White. "You never know what he’s going to do next. It almost feels
dangerous watching him play the piano." In live performances Gorski
takes center stage, and his playing appears to be the musical version
of speaking in tongues. In the middle of a perfectly fine
foot-tapping little tune, Gorski will snatch from the vaudevillian
ether a rolling piano solo, transforming the band from any rock
quartet to the sweatiest electric minstrel show this side of Sunday
morning.



Now, Roger Hoover & the Whiskeyhounds have changed their name to,
simply, the Magpies (tagged, as well, as "indiefolkrockrevivalists"),
in effect decentralizing Hoover and drawing focus on the more
collaborative work their music-making process is now. Their new
album, Eastern Standard Time (due out May 15), is completely a
collective effort. "Justin is there with an unlimited knowledge of
composition to help further along the song," Hoover says. "From there
we take it to the rhythm section where we round out what tempo best
suits the story."



Where Jukebox Manifesto had a cohesive dynamic with highs and lows
that combined to create an album that moved fluidly from song to song,
Eastern Standard Time punches each song into your head. Hoover’s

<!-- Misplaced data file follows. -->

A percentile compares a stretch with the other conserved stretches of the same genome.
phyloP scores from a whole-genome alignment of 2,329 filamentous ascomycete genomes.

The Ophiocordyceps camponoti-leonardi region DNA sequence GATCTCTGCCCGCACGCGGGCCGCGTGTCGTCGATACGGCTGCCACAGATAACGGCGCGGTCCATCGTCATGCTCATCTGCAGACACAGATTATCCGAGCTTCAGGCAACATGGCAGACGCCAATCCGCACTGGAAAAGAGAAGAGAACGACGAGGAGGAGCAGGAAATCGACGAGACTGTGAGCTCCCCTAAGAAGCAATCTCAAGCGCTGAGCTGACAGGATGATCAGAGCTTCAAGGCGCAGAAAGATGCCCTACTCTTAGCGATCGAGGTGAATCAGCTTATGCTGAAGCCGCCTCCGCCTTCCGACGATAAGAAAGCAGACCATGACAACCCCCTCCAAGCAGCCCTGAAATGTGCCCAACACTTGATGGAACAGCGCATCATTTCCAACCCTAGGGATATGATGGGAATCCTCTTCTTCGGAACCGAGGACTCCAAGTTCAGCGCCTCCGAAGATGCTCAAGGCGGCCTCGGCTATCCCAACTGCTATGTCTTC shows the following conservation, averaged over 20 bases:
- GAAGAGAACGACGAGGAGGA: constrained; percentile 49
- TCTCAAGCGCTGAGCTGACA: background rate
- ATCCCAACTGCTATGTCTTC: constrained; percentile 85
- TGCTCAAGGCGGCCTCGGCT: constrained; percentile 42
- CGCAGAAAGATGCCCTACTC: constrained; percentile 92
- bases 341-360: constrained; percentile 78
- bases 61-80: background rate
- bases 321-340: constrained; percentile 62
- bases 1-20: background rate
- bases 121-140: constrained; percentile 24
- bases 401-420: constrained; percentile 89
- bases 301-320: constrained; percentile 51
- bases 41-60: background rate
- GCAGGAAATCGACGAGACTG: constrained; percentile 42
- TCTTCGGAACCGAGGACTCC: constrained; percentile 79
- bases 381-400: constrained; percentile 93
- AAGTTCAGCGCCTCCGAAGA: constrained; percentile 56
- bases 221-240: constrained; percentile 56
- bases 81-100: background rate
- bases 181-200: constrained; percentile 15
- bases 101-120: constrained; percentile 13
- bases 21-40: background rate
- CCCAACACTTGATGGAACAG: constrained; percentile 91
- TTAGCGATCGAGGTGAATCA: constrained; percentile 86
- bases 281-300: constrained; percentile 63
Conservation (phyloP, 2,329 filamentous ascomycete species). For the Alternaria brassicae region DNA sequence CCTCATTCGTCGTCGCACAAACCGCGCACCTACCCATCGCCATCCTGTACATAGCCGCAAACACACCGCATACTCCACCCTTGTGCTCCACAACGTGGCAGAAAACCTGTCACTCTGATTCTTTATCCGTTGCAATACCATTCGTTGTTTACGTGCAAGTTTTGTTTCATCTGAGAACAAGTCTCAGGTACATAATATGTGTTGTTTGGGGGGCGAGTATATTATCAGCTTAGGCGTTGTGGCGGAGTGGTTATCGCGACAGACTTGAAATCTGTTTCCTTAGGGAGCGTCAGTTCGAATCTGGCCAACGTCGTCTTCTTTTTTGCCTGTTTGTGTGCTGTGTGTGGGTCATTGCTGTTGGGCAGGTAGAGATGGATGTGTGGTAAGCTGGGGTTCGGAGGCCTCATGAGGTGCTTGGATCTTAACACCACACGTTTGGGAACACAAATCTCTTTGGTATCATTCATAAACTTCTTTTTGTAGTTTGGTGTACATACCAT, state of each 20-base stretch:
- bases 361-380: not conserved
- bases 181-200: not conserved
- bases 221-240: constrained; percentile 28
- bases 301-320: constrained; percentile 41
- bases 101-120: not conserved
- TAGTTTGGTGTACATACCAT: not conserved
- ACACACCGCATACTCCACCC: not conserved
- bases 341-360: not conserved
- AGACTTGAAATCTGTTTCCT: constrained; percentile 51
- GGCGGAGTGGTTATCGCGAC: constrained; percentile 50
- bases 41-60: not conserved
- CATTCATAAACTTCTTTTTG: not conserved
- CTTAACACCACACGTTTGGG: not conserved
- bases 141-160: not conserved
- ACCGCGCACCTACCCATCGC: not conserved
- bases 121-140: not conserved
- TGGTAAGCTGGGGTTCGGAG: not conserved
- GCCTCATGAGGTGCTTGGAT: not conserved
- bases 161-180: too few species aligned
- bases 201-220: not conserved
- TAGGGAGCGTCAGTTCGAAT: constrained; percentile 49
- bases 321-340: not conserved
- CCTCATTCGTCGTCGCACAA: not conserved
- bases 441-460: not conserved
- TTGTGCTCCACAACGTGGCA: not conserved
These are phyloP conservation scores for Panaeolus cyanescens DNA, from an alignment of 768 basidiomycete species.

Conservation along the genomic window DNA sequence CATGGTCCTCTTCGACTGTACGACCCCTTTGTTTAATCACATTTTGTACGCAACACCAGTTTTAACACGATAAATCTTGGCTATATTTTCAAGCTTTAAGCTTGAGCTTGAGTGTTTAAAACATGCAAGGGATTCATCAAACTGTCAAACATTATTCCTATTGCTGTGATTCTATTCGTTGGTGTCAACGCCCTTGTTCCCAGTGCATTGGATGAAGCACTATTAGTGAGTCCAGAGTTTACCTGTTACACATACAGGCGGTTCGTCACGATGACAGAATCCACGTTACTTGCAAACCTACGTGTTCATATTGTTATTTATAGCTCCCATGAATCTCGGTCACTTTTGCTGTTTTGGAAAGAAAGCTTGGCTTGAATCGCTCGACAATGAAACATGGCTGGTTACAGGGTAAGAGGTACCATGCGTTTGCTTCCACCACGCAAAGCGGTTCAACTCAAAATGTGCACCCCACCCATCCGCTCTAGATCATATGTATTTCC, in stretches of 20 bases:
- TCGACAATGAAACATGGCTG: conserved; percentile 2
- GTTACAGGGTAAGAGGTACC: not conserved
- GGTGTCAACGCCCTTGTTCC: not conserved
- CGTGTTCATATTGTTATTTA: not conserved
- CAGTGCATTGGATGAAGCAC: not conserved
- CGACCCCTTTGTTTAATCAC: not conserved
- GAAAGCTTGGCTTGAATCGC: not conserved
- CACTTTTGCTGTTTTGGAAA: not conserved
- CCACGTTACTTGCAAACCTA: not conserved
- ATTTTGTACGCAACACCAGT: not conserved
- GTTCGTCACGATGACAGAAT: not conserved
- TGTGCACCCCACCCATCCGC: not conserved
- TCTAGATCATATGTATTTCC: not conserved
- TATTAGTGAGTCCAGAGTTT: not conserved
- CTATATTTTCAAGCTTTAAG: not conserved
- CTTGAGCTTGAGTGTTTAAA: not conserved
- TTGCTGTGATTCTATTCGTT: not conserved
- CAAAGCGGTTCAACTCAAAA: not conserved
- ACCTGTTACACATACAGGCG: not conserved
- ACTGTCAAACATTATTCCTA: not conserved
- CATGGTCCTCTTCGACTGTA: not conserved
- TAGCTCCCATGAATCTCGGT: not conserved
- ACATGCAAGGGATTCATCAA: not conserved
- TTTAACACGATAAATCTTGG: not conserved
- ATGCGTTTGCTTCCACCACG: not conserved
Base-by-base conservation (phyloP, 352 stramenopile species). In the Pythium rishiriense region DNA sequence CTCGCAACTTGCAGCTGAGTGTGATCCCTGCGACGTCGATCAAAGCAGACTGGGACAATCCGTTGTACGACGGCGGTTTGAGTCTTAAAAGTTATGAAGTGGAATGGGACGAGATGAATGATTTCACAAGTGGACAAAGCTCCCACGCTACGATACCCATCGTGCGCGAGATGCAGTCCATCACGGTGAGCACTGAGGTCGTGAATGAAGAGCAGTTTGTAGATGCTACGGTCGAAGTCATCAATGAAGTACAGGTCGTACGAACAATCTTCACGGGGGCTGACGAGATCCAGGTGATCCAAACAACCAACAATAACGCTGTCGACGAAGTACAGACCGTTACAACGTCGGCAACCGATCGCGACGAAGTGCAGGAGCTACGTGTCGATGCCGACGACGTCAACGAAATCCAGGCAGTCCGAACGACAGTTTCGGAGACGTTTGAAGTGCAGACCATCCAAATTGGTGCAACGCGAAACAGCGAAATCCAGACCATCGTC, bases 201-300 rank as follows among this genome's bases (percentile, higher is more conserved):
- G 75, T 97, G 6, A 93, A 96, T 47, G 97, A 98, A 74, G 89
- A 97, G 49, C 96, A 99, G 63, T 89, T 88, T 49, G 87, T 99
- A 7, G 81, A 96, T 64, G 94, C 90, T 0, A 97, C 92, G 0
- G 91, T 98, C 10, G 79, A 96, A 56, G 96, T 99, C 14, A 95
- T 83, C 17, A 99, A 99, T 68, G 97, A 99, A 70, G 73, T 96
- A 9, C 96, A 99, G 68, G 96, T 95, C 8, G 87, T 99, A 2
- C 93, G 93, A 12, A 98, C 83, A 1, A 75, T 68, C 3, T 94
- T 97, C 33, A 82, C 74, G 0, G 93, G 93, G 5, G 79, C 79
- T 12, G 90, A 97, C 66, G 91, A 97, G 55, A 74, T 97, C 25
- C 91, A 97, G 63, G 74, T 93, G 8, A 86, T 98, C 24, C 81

stories, paired with piano, organ, and accordion with
effortless-seeming brilliance make for tales as visually depictive as
they are audibly wrenching.



"Elizah Jane" portrays an epic journey to post-Katrina New Orleans to
retrieve voodoo cures for a dying pregnant lover whose ultimate death
is heralded by stabbing guitar and twisting, morbid organ. "Girl on
the Hill," another highlight, is a paean to a mute muse in the
grandest shape-note tradition. Aside from these, the album keeps up a
rowdy pace and doesn’t so much revisit Highway 61 as repave it with
broken bottles, forgotten promises, and dead lovers. The bulk of
Eastern Standard Time is an exhilarating mix of swampy church house
testimonials doused in whiskey, along with some of the best
fist-pumping arena-style anthems in twenty years. The best thing
about this album is, unmistakably, how well it is going to translate
to live performance.



Just in their last two albums, The Magpies have rounded out a more
contoured geography of American songscape than most artists could
manage in an entire career. Hoover refuses to grant name or boundary
to this world, though. "The characters in my songs exist only in the
eyes of people willing to see them. I just so happen to have been
told their stories and have taken artistic freedom to embellish them
accordingly. Since I am the only singer of my collected embellished